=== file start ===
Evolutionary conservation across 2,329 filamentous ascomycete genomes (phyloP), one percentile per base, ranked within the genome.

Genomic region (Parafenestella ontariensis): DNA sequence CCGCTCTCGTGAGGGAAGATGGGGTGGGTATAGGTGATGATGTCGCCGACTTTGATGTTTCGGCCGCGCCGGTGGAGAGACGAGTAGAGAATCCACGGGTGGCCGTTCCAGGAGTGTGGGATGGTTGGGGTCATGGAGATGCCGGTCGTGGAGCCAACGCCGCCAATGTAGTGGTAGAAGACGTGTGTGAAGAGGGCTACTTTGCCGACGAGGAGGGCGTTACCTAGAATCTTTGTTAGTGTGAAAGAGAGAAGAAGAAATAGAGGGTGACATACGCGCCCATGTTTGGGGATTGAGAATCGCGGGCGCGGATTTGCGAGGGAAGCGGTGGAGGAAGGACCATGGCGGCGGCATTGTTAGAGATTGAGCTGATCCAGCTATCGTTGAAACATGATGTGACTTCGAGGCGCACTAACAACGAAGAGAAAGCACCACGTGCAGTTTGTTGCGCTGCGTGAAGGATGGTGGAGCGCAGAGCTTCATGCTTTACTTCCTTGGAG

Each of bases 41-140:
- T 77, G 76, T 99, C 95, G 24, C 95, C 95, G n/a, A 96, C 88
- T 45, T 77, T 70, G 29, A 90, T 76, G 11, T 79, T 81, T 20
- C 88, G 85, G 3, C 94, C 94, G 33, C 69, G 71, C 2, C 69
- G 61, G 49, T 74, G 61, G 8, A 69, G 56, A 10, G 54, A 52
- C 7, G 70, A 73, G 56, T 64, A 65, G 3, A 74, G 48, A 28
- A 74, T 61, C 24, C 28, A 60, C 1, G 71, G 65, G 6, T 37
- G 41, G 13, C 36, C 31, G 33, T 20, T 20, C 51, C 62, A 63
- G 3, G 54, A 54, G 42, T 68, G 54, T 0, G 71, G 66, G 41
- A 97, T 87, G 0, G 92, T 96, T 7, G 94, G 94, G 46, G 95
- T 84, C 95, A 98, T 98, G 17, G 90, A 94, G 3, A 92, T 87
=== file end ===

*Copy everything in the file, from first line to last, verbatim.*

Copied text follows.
Evolutionary conservation across 2,329 filamentous ascomycete genomes (phyloP), one percentile per base, ranked within the genome.

Genomic region (Parafenestella ontariensis): DNA sequence CCGCTCTCGTGAGGGAAGATGGGGTGGGTATAGGTGATGATGTCGCCGACTTTGATGTTTCGGCCGCGCCGGTGGAGAGACGAGTAGAGAATCCACGGGTGGCCGTTCCAGGAGTGTGGGATGGTTGGGGTCATGGAGATGCCGGTCGTGGAGCCAACGCCGCCAATGTAGTGGTAGAAGACGTGTGTGAAGAGGGCTACTTTGCCGACGAGGAGGGCGTTACCTAGAATCTTTGTTAGTGTGAAAGAGAGAAGAAGAAATAGAGGGTGACATACGCGCCCATGTTTGGGGATTGAGAATCGCGGGCGCGGATTTGCGAGGGAAGCGGTGGAGGAAGGACCATGGCGGCGGCATTGTTAGAGATTGAGCTGATCCAGCTATCGTTGAAACATGATGTGACTTCGAGGCGCACTAACAACGAAGAGAAAGCACCACGTGCAGTTTGTTGCGCTGCGTGAAGGATGGTGGAGCGCAGAGCTTCATGCTTTACTTCCTTGGAG

Each of bases 41-140:
- T 77, G 76, T 99, C 95, G 24, C 95, C 95, G n/a, A 96, C 88
- T 45, T 77, T 70, G 29, A 90, T 76, G 11, T 79, T 81, T 20
- C 88, G 85, G 3, C 94, C 94, G 33, C 69, G 71, C 2, C 69
- G 61, G 49, T 74, G 61, G 8, A 69, G 56, A 10, G 54, A 52
- C 7, G 70, A 73, G 56, T 64, A 65, G 3, A 74, G 48, A 28
- A 74, T 61, C 24, C 28, A 60, C 1, G 71, G 65, G 6, T 37
- G 41, G 13, C 36, C 31, G 33, T 20, T 20, C 51, C 62, A 63
- G 3, G 54, A 54, G 42, T 68, G 54, T 0, G 71, G 66, G 41
- A 97, T 87, G 0, G 92, T 96, T 7, G 94, G 94, G 46, G 95
- T 84, C 95, A 98, T 98, G 17, G 90, A 94, G 3, A 92, T 87